a) Which all of FFMpeg’s features I need to make available from native to application layer?
    b) Whether the compilation options (as shown in the tutorial) are sufficient for handling *.sdp streams or do I need to modify it?
    c) Do I need to make use of live555?

    I am totally new to FFMpeg and Android application development and this is going to be my first serious project on Android platform. I have been searching for relevant tutorials dealing with RTSP streaming using FFMpeg for a while now without much success. Moreover, I tried the latest development build of VLC player and found it to be great in streaming RT feeds. However, it’s a complex beast and the goal for my project is of quite limited nature, mostly learning – within a short time span.

    Could you suggest some pointers (e.g. links, documents or sample code) on how can I write the native C code for utilizing FFMpeg and subsequently use those functionality from the app layer? Moreover, will really appreciate if you could let me know the kind of background knowledge necessary for this project from a functional standpoint (in a language agnostic sense).

    Thank you so much!

  2. rurtle on said:

    Hi Liu,

    Hope you’re doing well!

    I came across your posts related to building Android applications using FFMpeg in here and found those to be really interesting. Congratulations on the job done well! Moreover, these posts are particularly relevant to one of my hobby DIY projects. The goal for my project is to develop an Android application capable of streaming live feeds captured through web cams in a LAN environment using FFMpeg as the underlying engine. So far, following the instructions mentioned in your blog, I did the following –

    1. Compiling and generating FFMpeg related libraries for the following releases –

    FFMpeg version: 2.0
    NDK version: r8e & r9
    Android Platform version: android-16 & android-18
    Toolchain version: 4.6 & 4.8
    Platform built on: Fedora 18 (x86_64)

    2. Creating the files Android.mk & Application.mk in appropriate path (as suggested in the tutorial).

    However, when it came to writing the native C code for utilizing appropriate functionality of FFMpeg from the application layer using Java, the following questions came to my mind –

    a) Which all of FFMpeg’s features I need to make available from native to app layer?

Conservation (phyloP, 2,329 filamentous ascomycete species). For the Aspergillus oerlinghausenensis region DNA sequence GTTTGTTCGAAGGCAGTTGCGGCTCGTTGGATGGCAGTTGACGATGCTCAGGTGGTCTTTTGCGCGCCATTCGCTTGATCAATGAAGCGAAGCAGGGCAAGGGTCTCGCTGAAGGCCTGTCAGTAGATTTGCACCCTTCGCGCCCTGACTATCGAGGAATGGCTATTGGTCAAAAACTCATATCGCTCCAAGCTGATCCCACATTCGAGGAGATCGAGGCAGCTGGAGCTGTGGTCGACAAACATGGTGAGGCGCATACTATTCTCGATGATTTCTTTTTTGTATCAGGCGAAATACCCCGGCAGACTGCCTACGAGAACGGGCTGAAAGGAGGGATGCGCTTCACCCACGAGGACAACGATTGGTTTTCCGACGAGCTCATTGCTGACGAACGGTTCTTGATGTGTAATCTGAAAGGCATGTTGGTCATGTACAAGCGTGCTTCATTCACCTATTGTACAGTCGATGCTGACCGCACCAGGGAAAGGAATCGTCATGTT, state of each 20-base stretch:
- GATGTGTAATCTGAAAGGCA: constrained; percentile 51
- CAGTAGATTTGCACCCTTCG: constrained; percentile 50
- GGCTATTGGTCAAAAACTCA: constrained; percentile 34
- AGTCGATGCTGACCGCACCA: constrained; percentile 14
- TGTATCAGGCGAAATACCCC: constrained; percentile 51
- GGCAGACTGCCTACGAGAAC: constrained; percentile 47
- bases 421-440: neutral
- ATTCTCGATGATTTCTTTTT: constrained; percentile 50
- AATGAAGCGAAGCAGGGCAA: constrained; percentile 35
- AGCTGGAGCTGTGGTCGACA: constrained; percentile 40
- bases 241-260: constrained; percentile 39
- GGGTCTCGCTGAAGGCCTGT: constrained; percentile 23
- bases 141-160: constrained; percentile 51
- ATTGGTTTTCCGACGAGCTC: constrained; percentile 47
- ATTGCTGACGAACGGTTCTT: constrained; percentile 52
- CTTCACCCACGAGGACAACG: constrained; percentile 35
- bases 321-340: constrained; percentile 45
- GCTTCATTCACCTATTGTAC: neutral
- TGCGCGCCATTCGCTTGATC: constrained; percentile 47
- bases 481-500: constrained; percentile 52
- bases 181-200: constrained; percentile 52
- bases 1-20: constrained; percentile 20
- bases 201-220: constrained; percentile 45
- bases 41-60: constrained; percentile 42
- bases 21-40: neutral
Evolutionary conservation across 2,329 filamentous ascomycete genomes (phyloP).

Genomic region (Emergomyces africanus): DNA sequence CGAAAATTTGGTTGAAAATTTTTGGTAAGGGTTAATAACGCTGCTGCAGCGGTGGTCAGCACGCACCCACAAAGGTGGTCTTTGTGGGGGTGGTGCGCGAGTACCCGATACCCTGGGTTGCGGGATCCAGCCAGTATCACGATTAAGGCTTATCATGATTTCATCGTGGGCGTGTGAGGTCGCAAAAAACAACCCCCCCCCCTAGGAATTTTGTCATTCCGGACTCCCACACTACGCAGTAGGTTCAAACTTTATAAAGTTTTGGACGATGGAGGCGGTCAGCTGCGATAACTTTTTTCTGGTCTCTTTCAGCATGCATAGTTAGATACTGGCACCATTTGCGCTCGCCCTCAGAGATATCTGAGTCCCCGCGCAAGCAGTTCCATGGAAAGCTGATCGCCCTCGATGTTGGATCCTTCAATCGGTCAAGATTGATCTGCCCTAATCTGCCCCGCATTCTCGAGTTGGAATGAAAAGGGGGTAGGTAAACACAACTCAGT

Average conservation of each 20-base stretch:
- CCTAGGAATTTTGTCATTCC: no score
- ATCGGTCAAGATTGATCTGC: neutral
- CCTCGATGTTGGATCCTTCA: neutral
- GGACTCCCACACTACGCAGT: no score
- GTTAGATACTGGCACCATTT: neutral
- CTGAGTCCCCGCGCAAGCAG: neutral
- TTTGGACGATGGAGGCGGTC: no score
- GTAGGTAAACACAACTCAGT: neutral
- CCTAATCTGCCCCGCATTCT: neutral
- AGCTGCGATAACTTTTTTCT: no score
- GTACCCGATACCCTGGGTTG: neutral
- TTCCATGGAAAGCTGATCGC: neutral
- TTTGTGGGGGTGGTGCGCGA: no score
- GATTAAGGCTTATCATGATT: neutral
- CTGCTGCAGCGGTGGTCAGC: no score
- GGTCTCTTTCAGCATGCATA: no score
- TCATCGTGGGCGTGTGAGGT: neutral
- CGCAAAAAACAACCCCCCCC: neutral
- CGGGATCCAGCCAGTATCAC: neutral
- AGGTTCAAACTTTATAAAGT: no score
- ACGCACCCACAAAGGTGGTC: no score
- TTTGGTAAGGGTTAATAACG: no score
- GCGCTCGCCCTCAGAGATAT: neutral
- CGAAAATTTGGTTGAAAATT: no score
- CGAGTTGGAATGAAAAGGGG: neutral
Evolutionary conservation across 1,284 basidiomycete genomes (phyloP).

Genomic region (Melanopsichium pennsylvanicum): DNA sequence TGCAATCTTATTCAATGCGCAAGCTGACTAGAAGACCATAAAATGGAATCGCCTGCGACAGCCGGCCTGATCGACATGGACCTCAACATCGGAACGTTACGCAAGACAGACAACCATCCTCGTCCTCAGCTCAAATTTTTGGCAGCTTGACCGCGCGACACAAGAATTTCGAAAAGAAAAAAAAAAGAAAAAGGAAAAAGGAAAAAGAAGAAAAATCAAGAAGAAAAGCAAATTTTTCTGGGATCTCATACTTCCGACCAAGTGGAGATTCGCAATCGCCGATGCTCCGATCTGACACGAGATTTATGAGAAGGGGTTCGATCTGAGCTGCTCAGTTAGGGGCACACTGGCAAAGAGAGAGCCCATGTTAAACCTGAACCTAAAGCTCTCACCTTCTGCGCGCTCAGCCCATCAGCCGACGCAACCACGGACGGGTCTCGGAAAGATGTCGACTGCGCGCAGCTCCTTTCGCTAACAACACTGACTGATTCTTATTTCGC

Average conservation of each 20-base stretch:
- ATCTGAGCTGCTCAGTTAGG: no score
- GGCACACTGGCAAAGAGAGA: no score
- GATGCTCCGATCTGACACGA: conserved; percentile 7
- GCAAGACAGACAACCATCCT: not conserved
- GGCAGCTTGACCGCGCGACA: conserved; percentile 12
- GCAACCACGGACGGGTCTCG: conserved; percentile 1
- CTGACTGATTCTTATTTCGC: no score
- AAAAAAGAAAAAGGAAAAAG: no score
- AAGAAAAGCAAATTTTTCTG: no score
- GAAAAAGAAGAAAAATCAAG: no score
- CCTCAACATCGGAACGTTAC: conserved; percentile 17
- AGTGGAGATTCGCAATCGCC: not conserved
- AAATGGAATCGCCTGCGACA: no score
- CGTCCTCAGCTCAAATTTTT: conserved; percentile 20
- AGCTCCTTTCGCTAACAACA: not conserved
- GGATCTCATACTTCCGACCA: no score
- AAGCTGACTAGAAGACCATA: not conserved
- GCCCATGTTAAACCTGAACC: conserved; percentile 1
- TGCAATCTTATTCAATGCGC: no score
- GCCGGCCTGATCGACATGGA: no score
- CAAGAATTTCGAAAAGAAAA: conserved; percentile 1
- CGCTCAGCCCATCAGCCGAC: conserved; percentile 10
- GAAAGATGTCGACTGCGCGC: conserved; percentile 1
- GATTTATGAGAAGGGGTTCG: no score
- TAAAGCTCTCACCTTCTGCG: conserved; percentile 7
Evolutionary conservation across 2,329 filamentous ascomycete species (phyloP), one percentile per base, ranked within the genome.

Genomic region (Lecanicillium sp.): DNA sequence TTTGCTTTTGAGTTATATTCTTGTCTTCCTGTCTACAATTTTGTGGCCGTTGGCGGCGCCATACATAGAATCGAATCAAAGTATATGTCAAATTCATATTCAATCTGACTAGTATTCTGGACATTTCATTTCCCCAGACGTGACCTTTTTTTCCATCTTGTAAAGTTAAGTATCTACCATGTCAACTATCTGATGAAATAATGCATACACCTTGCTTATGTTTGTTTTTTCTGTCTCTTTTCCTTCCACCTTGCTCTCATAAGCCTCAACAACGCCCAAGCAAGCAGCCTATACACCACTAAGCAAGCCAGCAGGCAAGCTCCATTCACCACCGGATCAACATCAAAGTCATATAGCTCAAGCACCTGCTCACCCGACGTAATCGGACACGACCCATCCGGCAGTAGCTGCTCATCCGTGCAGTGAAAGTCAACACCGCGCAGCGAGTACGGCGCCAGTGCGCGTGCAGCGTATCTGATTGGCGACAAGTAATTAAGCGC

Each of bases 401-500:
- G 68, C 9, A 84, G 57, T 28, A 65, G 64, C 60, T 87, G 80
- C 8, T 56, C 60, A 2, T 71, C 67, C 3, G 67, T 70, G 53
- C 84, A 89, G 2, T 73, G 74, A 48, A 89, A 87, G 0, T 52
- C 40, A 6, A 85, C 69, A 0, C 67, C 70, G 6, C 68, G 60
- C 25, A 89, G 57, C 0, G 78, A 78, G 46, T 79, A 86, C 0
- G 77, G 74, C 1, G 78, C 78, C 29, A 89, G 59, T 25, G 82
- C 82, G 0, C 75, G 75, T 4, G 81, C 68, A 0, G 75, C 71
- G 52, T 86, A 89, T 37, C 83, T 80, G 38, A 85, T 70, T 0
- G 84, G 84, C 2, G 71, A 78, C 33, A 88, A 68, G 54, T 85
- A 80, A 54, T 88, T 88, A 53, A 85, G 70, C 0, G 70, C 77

b) Whether the compilation options (as shown in the tutorial) are sufficient for handling *.sdp streams or do I need to modify it?
    c) Do I need to make use of live555?

    I am totally new to FFMpeg and Android application development and this is going to be my first serious project for Android platform. I have been searching for relevant tutorials dealing with RTSP streaming using FFMpeg on Android platform for a while now without much success. Moreover, I tried the latest development build of VLC player and found it to be great in streaming real-time feeds. However, it’s a complex beast and the goal for my project is of quite limited nature, mostly learning – in a short time span.

    Could you suggest some pointers (e.g. links, documents or sample code) on how can I write the native C code for utilizing FFMpeg and subsequently use those functionality from the app layer? Moreover, will really appreciate if you could let me know the kind of background knowledge necessary for this project from a functional standpoint (in a language agnostic sense).

    Thank you so much!

    ~rurtle

    • Bobnono on said:

      Hi did you find the info you need ?
      I have a similar project : display H264 video stream over RTSp without latency,
      I did the jobs on windows, but now i need to port it on android. But i’m new on Android and i’m on windows.

  3. Thanks for this code and tutorial but, your code not running, so please provide me working code.

  4. please give the sample code to convert wav file to m4a format using ffmpeg

  5. Hi Roman, running the entire source code in Ecplise/SDK, he allows finds e cuts file video only.
    How can I do the same thing with mp3 files instead of video files?
    Thank you very much!
    Alex.